"We immediately ran away and locked ourselves ourselves inside a shop with four other customers."

Another neighbour, who heard the attack, told Reuters there was a long, deathly shout from "a person who was screaming and screaming".

An office worker said: "I heard screams in the road. I looked out of the window and saw a woman who was lying on the floor and had taken a whack in the face from what was possibly a machete."

Witness Kader Alfa told AP: "I saw a guy that was in his 30s or 40s with an axe in his hand who was walking behind a victim covered in blood.

"I can't tell you how many victims there was, I just saw one."

Another witness added: "I saw a young woman with a huge head wound, blood was running all over her face."

A neighbour said: "It's starting again, the same fear there was five years ago, the same images in the street, it's heart-breaking."

"I feel like I'm reliving past horrors," said another resident of a neighbouring street.

"It's a never-ending nightmare."

Initial reports were unclear about the nature of the weapon, with it being described as an axe or machete before it was finally confirmed to be a meat cleaver.

City hall shut down metro lines in the area as a small army of cops searched for the suspects.

Pictures from the scene show firefighters helping to treat victims and huge numbers of armed police.

Soldiers are also seen rushing to the scene armed with assault rifles.

Other images show firemen appearing to be treating a victim inside a nearby building.

Castex cut short a visit to a suburb north of Paris to head to the Interior Ministry to follow developments – describing the attack as "very serious".

Deputy mayor Emmanuel Gregoire tweeted that police were hunting a "potentially dangerous" individual amid the manhunt.

Valérie Pécresse, president of the Ile-de-France region of Paris, said: "Extremely shocked by the murderous attack near the former offices of Charlie Hebdo, in a Paris arrondissement which has already paid a heavy price for violent terrorism.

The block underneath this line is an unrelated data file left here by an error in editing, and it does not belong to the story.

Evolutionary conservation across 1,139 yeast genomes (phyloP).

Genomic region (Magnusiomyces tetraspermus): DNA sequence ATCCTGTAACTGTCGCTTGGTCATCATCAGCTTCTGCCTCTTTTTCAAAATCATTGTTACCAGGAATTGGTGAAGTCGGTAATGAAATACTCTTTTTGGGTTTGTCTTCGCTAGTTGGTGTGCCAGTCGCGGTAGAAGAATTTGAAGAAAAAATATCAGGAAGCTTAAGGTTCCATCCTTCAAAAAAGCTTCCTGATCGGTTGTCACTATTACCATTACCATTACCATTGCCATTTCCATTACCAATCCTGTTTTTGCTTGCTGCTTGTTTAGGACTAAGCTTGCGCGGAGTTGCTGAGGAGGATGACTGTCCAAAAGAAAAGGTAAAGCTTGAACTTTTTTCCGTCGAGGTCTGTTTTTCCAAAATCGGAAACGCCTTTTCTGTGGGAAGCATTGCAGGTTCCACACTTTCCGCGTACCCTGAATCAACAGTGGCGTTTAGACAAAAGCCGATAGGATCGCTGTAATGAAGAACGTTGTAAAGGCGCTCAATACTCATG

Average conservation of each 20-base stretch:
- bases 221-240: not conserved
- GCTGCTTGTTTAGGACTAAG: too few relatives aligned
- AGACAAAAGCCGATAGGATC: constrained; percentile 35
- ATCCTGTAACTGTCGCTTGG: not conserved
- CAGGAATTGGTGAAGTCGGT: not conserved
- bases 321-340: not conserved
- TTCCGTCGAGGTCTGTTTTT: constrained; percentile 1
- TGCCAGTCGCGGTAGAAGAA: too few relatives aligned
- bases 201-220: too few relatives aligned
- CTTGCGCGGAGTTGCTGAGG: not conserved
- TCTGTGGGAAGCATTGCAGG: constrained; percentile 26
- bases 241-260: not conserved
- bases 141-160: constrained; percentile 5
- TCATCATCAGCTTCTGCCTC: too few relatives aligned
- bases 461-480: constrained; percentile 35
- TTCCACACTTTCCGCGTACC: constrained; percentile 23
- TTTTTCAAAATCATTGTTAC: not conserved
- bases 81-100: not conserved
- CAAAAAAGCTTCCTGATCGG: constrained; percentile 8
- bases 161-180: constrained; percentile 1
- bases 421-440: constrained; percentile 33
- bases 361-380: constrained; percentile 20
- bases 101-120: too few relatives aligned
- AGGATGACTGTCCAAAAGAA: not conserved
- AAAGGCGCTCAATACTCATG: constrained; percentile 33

"I give all my support to the authorities which are now tracking the perpetrator."

The attack was carried out as a trial takes place in Paris concerned with the January 2015 attacks on Charlie Hebdo.

Charlie Hebdo now publishes from a secret address in Paris, and many staff members have bodyguards. 


The magazine marked the opening of the criminal trial by re-publishing the infamous cartoons mocking Muhammed. 

Al-Qaeda once again threatened Charlie Hebdo after the publication, warning the attack was "not a one-off incident" in a message to its followers.

Critics said the publication had deliberately used blasphemy to stir up hatred against Muslims around the world.

The deeply incendiary images originally led to riots across the Muslim world when they were first published in the Danish daily Jyllands-Posten on September 30, 2005.

Charlie Hebdo then published them in full in 2006, leading its writers and cartoonists to receive regular death threats. 

Paris-born brothers Said and Cherif Kouachi then stormed the magazine's office and murdered 12 people using Kalashnikovs, before escaping in a stolen car. 

Despite this, the latest Charlie Hebdo carries the cartoons on its front page, under the headline "All that for that". 

The landmark trial has seen defendants facing a variety of charges including obtaining weapons and providing logistical support to the killers. 

Three of the accused are being tried in absentia, as it is believed they went to fight for ISIS in Syria. 

The Kouachi brothers died during a shootout with police at a printing office northwest of Paris two days after the Charlie Hebdo attack. 

On January 8, Amédy Coulibaly shot dead a police officer, Clarissa Jean-Philippe, in the Paris suburb of Montrouge. 

The next day day, he took hostages at the Hyper Cacher kosher supermarket in Vincennes, executing store employee Yohan Cohen and customers Philippe Braham, François-Michel Saada and Yoav Hattab before being killed in a police raid.